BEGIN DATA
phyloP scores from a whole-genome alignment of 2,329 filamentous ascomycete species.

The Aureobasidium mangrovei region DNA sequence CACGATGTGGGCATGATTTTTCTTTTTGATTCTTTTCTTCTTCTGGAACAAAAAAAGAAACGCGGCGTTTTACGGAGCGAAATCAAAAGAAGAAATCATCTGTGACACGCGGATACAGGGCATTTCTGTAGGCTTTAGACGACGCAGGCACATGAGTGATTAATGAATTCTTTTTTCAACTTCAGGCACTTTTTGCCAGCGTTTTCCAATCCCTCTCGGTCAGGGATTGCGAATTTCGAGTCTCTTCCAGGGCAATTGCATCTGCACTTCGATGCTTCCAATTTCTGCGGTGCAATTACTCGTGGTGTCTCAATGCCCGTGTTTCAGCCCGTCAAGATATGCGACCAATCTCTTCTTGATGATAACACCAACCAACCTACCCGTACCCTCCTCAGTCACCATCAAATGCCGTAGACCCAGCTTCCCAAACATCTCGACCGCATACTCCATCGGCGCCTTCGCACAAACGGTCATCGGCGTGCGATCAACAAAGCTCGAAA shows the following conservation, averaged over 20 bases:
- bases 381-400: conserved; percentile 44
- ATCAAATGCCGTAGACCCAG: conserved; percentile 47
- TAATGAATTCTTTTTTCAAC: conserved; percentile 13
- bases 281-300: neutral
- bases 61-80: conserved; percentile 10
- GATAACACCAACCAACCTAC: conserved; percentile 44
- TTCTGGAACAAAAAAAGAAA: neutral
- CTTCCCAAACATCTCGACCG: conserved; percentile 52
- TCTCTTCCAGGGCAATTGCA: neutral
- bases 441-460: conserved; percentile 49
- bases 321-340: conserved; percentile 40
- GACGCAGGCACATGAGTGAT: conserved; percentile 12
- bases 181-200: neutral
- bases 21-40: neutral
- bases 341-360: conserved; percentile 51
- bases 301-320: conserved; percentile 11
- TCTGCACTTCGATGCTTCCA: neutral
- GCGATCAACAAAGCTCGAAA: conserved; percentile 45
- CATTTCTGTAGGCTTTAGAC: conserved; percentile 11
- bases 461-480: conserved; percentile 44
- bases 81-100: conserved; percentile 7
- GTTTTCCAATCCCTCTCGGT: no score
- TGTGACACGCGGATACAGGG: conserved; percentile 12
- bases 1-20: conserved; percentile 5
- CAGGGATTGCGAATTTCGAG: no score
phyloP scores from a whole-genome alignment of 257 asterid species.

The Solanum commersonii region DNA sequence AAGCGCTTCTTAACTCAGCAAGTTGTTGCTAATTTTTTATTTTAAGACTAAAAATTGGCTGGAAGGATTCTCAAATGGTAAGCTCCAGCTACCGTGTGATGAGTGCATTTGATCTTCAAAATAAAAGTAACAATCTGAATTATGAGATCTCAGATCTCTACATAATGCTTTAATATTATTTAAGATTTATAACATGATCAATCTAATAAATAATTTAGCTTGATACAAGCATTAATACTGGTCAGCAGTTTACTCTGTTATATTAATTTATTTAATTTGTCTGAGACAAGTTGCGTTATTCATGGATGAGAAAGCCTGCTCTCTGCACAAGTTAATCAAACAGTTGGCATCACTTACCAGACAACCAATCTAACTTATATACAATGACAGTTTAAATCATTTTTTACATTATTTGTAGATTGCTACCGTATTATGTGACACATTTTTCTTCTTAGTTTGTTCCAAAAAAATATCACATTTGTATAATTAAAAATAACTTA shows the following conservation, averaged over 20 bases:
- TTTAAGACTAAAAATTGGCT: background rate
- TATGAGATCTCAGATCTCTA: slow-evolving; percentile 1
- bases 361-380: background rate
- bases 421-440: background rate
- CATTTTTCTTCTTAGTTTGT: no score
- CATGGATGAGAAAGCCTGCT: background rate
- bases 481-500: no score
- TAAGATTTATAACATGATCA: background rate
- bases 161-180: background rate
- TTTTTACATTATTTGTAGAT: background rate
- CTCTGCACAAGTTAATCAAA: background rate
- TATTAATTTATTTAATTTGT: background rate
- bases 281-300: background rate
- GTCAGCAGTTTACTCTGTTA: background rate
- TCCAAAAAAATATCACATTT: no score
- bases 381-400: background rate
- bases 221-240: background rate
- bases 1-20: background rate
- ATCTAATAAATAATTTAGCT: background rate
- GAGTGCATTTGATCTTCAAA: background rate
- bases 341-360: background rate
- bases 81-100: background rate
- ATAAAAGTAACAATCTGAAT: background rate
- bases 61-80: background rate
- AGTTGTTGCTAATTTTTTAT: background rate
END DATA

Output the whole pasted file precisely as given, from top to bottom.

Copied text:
phyloP scores from a whole-genome alignment of 2,329 filamentous ascomycete species.

The Aureobasidium mangrovei region DNA sequence CACGATGTGGGCATGATTTTTCTTTTTGATTCTTTTCTTCTTCTGGAACAAAAAAAGAAACGCGGCGTTTTACGGAGCGAAATCAAAAGAAGAAATCATCTGTGACACGCGGATACAGGGCATTTCTGTAGGCTTTAGACGACGCAGGCACATGAGTGATTAATGAATTCTTTTTTCAACTTCAGGCACTTTTTGCCAGCGTTTTCCAATCCCTCTCGGTCAGGGATTGCGAATTTCGAGTCTCTTCCAGGGCAATTGCATCTGCACTTCGATGCTTCCAATTTCTGCGGTGCAATTACTCGTGGTGTCTCAATGCCCGTGTTTCAGCCCGTCAAGATATGCGACCAATCTCTTCTTGATGATAACACCAACCAACCTACCCGTACCCTCCTCAGTCACCATCAAATGCCGTAGACCCAGCTTCCCAAACATCTCGACCGCATACTCCATCGGCGCCTTCGCACAAACGGTCATCGGCGTGCGATCAACAAAGCTCGAAA shows the following conservation, averaged over 20 bases:
- bases 381-400: conserved; percentile 44
- ATCAAATGCCGTAGACCCAG: conserved; percentile 47
- TAATGAATTCTTTTTTCAAC: conserved; percentile 13
- bases 281-300: neutral
- bases 61-80: conserved; percentile 10
- GATAACACCAACCAACCTAC: conserved; percentile 44
- TTCTGGAACAAAAAAAGAAA: neutral
- CTTCCCAAACATCTCGACCG: conserved; percentile 52
- TCTCTTCCAGGGCAATTGCA: neutral
- bases 441-460: conserved; percentile 49
- bases 321-340: conserved; percentile 40
- GACGCAGGCACATGAGTGAT: conserved; percentile 12
- bases 181-200: neutral
- bases 21-40: neutral
- bases 341-360: conserved; percentile 51
- bases 301-320: conserved; percentile 11
- TCTGCACTTCGATGCTTCCA: neutral
- GCGATCAACAAAGCTCGAAA: conserved; percentile 45
- CATTTCTGTAGGCTTTAGAC: conserved; percentile 11
- bases 461-480: conserved; percentile 44
- bases 81-100: conserved; percentile 7
- GTTTTCCAATCCCTCTCGGT: no score
- TGTGACACGCGGATACAGGG: conserved; percentile 12
- bases 1-20: conserved; percentile 5
- CAGGGATTGCGAATTTCGAG: no score
phyloP scores from a whole-genome alignment of 257 asterid species.

The Solanum commersonii region DNA sequence AAGCGCTTCTTAACTCAGCAAGTTGTTGCTAATTTTTTATTTTAAGACTAAAAATTGGCTGGAAGGATTCTCAAATGGTAAGCTCCAGCTACCGTGTGATGAGTGCATTTGATCTTCAAAATAAAAGTAACAATCTGAATTATGAGATCTCAGATCTCTACATAATGCTTTAATATTATTTAAGATTTATAACATGATCAATCTAATAAATAATTTAGCTTGATACAAGCATTAATACTGGTCAGCAGTTTACTCTGTTATATTAATTTATTTAATTTGTCTGAGACAAGTTGCGTTATTCATGGATGAGAAAGCCTGCTCTCTGCACAAGTTAATCAAACAGTTGGCATCACTTACCAGACAACCAATCTAACTTATATACAATGACAGTTTAAATCATTTTTTACATTATTTGTAGATTGCTACCGTATTATGTGACACATTTTTCTTCTTAGTTTGTTCCAAAAAAATATCACATTTGTATAATTAAAAATAACTTA shows the following conservation, averaged over 20 bases:
- TTTAAGACTAAAAATTGGCT: background rate
- TATGAGATCTCAGATCTCTA: slow-evolving; percentile 1
- bases 361-380: background rate
- bases 421-440: background rate
- CATTTTTCTTCTTAGTTTGT: no score
- CATGGATGAGAAAGCCTGCT: background rate
- bases 481-500: no score
- TAAGATTTATAACATGATCA: background rate
- bases 161-180: background rate
- TTTTTACATTATTTGTAGAT: background rate
- CTCTGCACAAGTTAATCAAA: background rate
- TATTAATTTATTTAATTTGT: background rate
- bases 281-300: background rate
- GTCAGCAGTTTACTCTGTTA: background rate
- TCCAAAAAAATATCACATTT: no score
- bases 381-400: background rate
- bases 221-240: background rate
- bases 1-20: background rate
- ATCTAATAAATAATTTAGCT: background rate
- GAGTGCATTTGATCTTCAAA: background rate
- bases 341-360: background rate
- bases 81-100: background rate
- ATAAAAGTAACAATCTGAAT: background rate
- bases 61-80: background rate
- AGTTGTTGCTAATTTTTTAT: background rate